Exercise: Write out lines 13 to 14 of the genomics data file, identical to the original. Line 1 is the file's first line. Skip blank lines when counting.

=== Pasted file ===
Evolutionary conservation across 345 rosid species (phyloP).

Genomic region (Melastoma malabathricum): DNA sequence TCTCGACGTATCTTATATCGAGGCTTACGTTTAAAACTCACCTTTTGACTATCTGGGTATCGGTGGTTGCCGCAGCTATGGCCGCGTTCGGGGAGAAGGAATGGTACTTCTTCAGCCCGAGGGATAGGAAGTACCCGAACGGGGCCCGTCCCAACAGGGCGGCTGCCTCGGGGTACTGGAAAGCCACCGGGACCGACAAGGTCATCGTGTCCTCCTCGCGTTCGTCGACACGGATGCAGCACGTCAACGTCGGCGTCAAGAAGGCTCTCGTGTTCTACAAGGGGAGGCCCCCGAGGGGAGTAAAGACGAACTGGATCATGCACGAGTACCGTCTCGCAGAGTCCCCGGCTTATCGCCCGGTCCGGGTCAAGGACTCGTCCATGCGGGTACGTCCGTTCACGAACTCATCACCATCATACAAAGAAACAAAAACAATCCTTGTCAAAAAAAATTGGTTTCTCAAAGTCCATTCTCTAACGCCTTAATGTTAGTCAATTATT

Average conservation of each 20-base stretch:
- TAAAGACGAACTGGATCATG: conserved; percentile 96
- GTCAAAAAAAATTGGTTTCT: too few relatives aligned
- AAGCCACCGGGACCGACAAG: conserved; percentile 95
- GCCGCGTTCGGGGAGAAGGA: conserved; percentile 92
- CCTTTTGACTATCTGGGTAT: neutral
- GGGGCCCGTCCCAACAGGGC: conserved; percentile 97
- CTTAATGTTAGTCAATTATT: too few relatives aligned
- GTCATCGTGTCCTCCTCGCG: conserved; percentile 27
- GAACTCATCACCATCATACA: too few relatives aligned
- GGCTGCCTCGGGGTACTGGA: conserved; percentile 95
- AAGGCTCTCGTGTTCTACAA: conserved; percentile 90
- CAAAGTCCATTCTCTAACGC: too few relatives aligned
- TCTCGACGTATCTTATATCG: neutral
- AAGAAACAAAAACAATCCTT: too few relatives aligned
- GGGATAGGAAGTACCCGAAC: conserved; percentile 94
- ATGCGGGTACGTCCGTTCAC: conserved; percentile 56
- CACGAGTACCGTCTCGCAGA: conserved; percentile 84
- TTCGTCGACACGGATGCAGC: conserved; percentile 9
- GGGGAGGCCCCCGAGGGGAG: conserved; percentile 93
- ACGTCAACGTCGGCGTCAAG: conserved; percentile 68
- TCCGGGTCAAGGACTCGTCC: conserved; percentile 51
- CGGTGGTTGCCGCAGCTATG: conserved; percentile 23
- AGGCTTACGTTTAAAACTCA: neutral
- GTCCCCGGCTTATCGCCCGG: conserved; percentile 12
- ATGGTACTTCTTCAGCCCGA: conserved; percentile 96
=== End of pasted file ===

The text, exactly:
- GGCTGCCTCGGGGTACTGGA: conserved; percentile 95
- AAGGCTCTCGTGTTCTACAA: conserved; percentile 90